One may argue that Samantha Cristoforetti’s act was a mere imitation of the original scene. Generally, it is considered that if a person imitates an original scene, it may be considered a copyright infringement if the scene is protected by copyright law. However, whether or not imitation constitutes infringement depends on the specific circumstances of the case, such as the extent of the similarity between the original and the imitation, the purpose of the imitation, and the amount of original material used.

The copyright owner of the movie 2001: A Space Odyssey is Warner  Brothers. Therefore, if one were to interpret the IGA, accountability would seemingly devolve upon Italy being the Party having “ jurisdiction and control over the elements it registers in accordance over personnel in or on the Space Station who are its nationals”.  The United States, as a jurisdiction, could be dragged in with the involvement of Twitter. Additionally, Warner Brothers, founded in 1923 has its headquarters in Burbank California which makes the United States a possible jurisdiction on another count as well.


All this leaves one with the time worn conundrum as to the legal status of an astronaut. At space law, there is no such being as a “person” in outer space. There are only astronauts and personnel.  The  Outer Space Treaty stipulates that State parties to the Treaty must regard astronauts as envoys of mankind in outer space and must  render to them all possible assistance in the event of accident, distress or emergency landing on the territory of another State party or on the high seas. As to who is “an envoy of mankind” and whether the term refers to an ambassador (with full immunity) has been clarified by Professor Bin Cheng who said that it is only a figure of speech which has not been repeated in any United Nation’s documentation.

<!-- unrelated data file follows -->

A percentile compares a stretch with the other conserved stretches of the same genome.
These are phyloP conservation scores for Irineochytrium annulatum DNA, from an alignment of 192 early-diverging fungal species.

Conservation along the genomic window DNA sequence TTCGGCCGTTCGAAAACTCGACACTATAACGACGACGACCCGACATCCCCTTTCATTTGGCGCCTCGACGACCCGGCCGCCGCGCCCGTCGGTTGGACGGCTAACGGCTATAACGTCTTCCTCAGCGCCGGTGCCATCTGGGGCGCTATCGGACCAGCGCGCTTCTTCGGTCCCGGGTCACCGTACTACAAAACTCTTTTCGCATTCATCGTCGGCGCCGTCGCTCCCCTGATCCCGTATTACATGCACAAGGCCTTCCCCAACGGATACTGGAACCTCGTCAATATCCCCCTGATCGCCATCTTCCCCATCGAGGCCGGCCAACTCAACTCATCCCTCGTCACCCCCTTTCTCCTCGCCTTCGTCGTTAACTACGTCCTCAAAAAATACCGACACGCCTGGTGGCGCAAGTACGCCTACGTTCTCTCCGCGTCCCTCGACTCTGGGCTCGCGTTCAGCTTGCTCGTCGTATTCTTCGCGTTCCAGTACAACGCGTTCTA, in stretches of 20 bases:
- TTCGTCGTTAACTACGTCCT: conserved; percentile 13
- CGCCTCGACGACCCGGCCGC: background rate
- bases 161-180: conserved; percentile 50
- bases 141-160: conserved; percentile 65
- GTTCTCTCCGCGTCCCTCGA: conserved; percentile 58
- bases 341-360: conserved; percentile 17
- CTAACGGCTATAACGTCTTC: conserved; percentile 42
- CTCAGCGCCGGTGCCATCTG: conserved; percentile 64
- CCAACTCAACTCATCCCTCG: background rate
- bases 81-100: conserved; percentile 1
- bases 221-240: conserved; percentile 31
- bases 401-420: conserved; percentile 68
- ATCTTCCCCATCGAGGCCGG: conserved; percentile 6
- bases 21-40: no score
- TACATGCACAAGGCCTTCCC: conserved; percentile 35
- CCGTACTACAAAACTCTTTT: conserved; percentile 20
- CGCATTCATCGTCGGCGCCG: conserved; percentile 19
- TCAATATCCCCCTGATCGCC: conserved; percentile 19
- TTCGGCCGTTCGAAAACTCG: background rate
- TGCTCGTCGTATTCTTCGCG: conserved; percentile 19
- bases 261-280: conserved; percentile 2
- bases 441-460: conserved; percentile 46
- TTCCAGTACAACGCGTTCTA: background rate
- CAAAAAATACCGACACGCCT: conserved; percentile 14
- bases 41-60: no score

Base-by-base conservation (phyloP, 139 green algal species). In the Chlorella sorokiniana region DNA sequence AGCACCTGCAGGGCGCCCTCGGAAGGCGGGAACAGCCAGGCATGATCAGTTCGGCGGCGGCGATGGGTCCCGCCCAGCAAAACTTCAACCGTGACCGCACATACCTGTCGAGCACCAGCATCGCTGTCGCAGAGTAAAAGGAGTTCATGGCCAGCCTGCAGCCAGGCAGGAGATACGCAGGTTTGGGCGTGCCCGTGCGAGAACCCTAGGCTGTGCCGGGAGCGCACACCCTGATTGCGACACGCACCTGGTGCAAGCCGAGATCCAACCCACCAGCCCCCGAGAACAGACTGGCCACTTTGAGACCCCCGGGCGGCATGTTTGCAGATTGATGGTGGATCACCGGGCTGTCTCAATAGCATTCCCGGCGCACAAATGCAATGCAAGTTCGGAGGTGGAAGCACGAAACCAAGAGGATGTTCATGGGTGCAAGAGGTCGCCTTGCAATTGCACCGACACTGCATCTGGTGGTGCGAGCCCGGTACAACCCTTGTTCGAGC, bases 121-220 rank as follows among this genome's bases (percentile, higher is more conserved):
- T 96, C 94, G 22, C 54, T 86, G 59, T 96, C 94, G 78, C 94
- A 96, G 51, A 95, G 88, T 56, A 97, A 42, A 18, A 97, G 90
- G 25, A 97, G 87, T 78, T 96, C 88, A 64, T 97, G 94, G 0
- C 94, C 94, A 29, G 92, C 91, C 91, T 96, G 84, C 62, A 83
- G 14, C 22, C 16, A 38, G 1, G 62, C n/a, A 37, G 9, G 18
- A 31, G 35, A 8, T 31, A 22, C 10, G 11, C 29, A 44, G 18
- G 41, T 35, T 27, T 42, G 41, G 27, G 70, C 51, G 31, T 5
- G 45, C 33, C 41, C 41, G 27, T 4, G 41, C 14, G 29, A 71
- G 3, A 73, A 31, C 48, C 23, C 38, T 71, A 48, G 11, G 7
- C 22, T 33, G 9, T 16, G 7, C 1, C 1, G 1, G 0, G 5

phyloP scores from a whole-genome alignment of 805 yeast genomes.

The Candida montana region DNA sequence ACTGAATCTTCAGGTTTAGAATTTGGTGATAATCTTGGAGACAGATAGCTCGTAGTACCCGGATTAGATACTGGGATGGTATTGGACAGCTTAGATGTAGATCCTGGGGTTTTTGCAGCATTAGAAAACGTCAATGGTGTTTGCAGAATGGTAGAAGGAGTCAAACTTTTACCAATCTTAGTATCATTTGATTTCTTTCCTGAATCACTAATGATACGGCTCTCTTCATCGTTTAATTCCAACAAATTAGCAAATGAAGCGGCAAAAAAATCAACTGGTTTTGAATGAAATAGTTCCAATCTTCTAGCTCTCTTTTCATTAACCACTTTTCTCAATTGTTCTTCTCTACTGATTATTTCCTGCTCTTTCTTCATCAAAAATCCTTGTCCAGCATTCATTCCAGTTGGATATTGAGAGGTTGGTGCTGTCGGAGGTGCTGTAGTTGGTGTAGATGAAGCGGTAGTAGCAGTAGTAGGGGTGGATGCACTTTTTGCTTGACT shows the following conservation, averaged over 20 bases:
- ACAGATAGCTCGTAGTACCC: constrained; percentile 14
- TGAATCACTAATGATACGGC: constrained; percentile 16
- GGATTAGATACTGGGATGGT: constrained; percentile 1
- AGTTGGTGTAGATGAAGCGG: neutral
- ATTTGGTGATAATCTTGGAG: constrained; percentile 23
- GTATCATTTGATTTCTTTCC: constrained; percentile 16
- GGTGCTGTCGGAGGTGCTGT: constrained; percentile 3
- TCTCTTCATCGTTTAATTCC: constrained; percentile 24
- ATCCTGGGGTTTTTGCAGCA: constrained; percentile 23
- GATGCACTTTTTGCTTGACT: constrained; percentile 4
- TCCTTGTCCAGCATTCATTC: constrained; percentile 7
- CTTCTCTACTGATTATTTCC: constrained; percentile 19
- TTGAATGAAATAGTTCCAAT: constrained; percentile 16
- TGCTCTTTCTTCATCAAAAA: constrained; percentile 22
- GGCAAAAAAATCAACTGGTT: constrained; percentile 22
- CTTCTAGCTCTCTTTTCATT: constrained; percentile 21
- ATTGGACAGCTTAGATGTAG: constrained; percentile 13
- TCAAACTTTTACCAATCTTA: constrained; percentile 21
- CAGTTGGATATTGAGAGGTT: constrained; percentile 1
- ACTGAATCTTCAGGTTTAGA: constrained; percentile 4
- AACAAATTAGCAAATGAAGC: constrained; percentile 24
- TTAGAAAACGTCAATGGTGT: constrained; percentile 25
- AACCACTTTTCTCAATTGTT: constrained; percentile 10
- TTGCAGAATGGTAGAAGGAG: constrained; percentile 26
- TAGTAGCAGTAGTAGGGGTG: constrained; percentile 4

The perceived inadequacy of definitive identification at international law of an astronaut and his conduct in outer space leaves one destitute of clarity, wondering whether an astronaut is a non-person from a legal sense and is therefore outside the realm of local and international law.  The only indication of who an astronaut is, is couched in qualifications and experience and not in  legal status, as for example   Order No 8800.2 of the Federal Aviation Administration  (FAA) of the United States which says inter alia that for a person to be called an astronaut he/she should: meet the requirements for flight crew qualifications and training under Title 14 of the Code of Federal Regulations (14 CFR) part 460; demonstrate flight beyond 50 statute miles above the surface of the Earth as flight crew on an FAA/AST licensed or permitted launch or re-entry vehicle; and demonstrate activities during flight that were essential to public safety, or contributed to human space flight safety.

It is interesting to see the fall out, if any, of the circumstances and principles addressed in this article.

Ruwantissa Abeyratne

Dr. Abeyratne teaches aerospace law at McGill University. Among the numerous books he has published are Air Navigation Law (2012) and Aviation Safety Law and Regulation (to be published in 2023). He is a former Senior Legal Counsel at the International Civil Aviation Organization.